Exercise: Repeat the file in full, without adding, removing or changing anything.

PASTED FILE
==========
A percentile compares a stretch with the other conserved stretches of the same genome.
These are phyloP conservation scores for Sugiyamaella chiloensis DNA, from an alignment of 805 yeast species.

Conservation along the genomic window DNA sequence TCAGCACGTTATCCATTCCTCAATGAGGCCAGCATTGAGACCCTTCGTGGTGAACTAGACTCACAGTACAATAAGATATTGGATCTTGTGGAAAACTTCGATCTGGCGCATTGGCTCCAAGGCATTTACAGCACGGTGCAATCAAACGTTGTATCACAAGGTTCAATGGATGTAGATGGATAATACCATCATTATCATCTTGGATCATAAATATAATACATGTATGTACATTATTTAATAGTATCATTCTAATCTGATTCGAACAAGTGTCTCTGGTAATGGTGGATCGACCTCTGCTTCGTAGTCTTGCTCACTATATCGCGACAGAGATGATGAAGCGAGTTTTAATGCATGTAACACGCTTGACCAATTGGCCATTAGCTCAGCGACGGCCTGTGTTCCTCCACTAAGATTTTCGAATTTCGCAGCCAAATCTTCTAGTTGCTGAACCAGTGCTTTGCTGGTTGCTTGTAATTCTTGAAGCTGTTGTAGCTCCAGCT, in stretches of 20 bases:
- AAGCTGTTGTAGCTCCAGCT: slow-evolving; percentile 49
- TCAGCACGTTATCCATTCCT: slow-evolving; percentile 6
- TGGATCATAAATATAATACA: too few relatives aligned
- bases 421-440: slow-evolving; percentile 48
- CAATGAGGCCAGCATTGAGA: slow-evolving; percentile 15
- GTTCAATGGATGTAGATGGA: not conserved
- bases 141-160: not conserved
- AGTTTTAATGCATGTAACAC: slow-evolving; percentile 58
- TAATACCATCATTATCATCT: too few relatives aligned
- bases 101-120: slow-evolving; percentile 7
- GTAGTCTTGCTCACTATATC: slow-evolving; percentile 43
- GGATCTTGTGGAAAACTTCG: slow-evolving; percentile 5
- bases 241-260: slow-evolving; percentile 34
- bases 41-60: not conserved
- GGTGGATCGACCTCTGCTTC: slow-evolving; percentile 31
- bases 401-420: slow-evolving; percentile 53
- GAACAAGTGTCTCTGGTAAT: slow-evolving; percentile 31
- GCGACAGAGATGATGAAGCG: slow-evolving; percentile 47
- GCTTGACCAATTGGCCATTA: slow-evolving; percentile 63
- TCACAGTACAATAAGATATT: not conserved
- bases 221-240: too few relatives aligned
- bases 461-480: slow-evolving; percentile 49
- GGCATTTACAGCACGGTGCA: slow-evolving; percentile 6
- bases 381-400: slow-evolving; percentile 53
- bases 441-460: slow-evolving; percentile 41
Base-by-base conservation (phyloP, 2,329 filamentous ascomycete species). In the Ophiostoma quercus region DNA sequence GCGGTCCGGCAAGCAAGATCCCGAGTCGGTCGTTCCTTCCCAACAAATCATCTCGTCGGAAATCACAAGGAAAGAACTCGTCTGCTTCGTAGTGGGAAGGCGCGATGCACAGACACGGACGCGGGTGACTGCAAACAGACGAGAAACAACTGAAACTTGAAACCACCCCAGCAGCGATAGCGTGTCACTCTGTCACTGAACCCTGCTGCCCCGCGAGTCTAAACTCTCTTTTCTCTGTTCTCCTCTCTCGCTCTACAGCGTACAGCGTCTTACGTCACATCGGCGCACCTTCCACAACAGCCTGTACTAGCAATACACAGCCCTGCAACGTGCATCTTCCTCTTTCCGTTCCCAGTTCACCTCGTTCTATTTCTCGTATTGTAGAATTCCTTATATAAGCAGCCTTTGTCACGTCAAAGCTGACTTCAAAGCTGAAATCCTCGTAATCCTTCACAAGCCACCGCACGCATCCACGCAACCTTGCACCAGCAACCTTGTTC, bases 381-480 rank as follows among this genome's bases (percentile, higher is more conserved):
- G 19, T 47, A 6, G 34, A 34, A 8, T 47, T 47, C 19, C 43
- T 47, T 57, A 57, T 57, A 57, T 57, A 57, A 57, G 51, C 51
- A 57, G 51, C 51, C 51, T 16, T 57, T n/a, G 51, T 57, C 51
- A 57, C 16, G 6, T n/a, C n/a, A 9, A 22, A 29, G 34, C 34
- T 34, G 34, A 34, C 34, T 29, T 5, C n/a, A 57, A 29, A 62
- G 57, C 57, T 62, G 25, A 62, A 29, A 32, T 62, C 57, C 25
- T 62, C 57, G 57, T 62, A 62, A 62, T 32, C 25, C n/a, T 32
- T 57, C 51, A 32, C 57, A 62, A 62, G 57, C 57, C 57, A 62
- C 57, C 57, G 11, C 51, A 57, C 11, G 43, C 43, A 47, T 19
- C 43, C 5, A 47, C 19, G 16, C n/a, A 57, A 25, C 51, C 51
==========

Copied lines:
A percentile compares a stretch with the other conserved stretches of the same genome.
These are phyloP conservation scores for Sugiyamaella chiloensis DNA, from an alignment of 805 yeast species.

Conservation along the genomic window DNA sequence TCAGCACGTTATCCATTCCTCAATGAGGCCAGCATTGAGACCCTTCGTGGTGAACTAGACTCACAGTACAATAAGATATTGGATCTTGTGGAAAACTTCGATCTGGCGCATTGGCTCCAAGGCATTTACAGCACGGTGCAATCAAACGTTGTATCACAAGGTTCAATGGATGTAGATGGATAATACCATCATTATCATCTTGGATCATAAATATAATACATGTATGTACATTATTTAATAGTATCATTCTAATCTGATTCGAACAAGTGTCTCTGGTAATGGTGGATCGACCTCTGCTTCGTAGTCTTGCTCACTATATCGCGACAGAGATGATGAAGCGAGTTTTAATGCATGTAACACGCTTGACCAATTGGCCATTAGCTCAGCGACGGCCTGTGTTCCTCCACTAAGATTTTCGAATTTCGCAGCCAAATCTTCTAGTTGCTGAACCAGTGCTTTGCTGGTTGCTTGTAATTCTTGAAGCTGTTGTAGCTCCAGCT, in stretches of 20 bases:
- AAGCTGTTGTAGCTCCAGCT: slow-evolving; percentile 49
- TCAGCACGTTATCCATTCCT: slow-evolving; percentile 6
- TGGATCATAAATATAATACA: too few relatives aligned
- bases 421-440: slow-evolving; percentile 48
- CAATGAGGCCAGCATTGAGA: slow-evolving; percentile 15
- GTTCAATGGATGTAGATGGA: not conserved
- bases 141-160: not conserved
- AGTTTTAATGCATGTAACAC: slow-evolving; percentile 58
- TAATACCATCATTATCATCT: too few relatives aligned
- bases 101-120: slow-evolving; percentile 7
- GTAGTCTTGCTCACTATATC: slow-evolving; percentile 43
- GGATCTTGTGGAAAACTTCG: slow-evolving; percentile 5
- bases 241-260: slow-evolving; percentile 34
- bases 41-60: not conserved
- GGTGGATCGACCTCTGCTTC: slow-evolving; percentile 31
- bases 401-420: slow-evolving; percentile 53
- GAACAAGTGTCTCTGGTAAT: slow-evolving; percentile 31
- GCGACAGAGATGATGAAGCG: slow-evolving; percentile 47
- GCTTGACCAATTGGCCATTA: slow-evolving; percentile 63
- TCACAGTACAATAAGATATT: not conserved
- bases 221-240: too few relatives aligned
- bases 461-480: slow-evolving; percentile 49
- GGCATTTACAGCACGGTGCA: slow-evolving; percentile 6
- bases 381-400: slow-evolving; percentile 53
- bases 441-460: slow-evolving; percentile 41
Base-by-base conservation (phyloP, 2,329 filamentous ascomycete species). In the Ophiostoma quercus region DNA sequence GCGGTCCGGCAAGCAAGATCCCGAGTCGGTCGTTCCTTCCCAACAAATCATCTCGTCGGAAATCACAAGGAAAGAACTCGTCTGCTTCGTAGTGGGAAGGCGCGATGCACAGACACGGACGCGGGTGACTGCAAACAGACGAGAAACAACTGAAACTTGAAACCACCCCAGCAGCGATAGCGTGTCACTCTGTCACTGAACCCTGCTGCCCCGCGAGTCTAAACTCTCTTTTCTCTGTTCTCCTCTCTCGCTCTACAGCGTACAGCGTCTTACGTCACATCGGCGCACCTTCCACAACAGCCTGTACTAGCAATACACAGCCCTGCAACGTGCATCTTCCTCTTTCCGTTCCCAGTTCACCTCGTTCTATTTCTCGTATTGTAGAATTCCTTATATAAGCAGCCTTTGTCACGTCAAAGCTGACTTCAAAGCTGAAATCCTCGTAATCCTTCACAAGCCACCGCACGCATCCACGCAACCTTGCACCAGCAACCTTGTTC, bases 381-480 rank as follows among this genome's bases (percentile, higher is more conserved):
- G 19, T 47, A 6, G 34, A 34, A 8, T 47, T 47, C 19, C 43
- T 47, T 57, A 57, T 57, A 57, T 57, A 57, A 57, G 51, C 51
- A 57, G 51, C 51, C 51, T 16, T 57, T n/a, G 51, T 57, C 51
- A 57, C 16, G 6, T n/a, C n/a, A 9, A 22, A 29, G 34, C 34
- T 34, G 34, A 34, C 34, T 29, T 5, C n/a, A 57, A 29, A 62
- G 57, C 57, T 62, G 25, A 62, A 29, A 32, T 62, C 57, C 25
- T 62, C 57, G 57, T 62, A 62, A 62, T 32, C 25, C n/a, T 32
- T 57, C 51, A 32, C 57, A 62, A 62, G 57, C 57, C 57, A 62
- C 57, C 57, G 11, C 51, A 57, C 11, G 43, C 43, A 47, T 19
- C 43, C 5, A 47, C 19, G 16, C n/a, A 57, A 25, C 51, C 51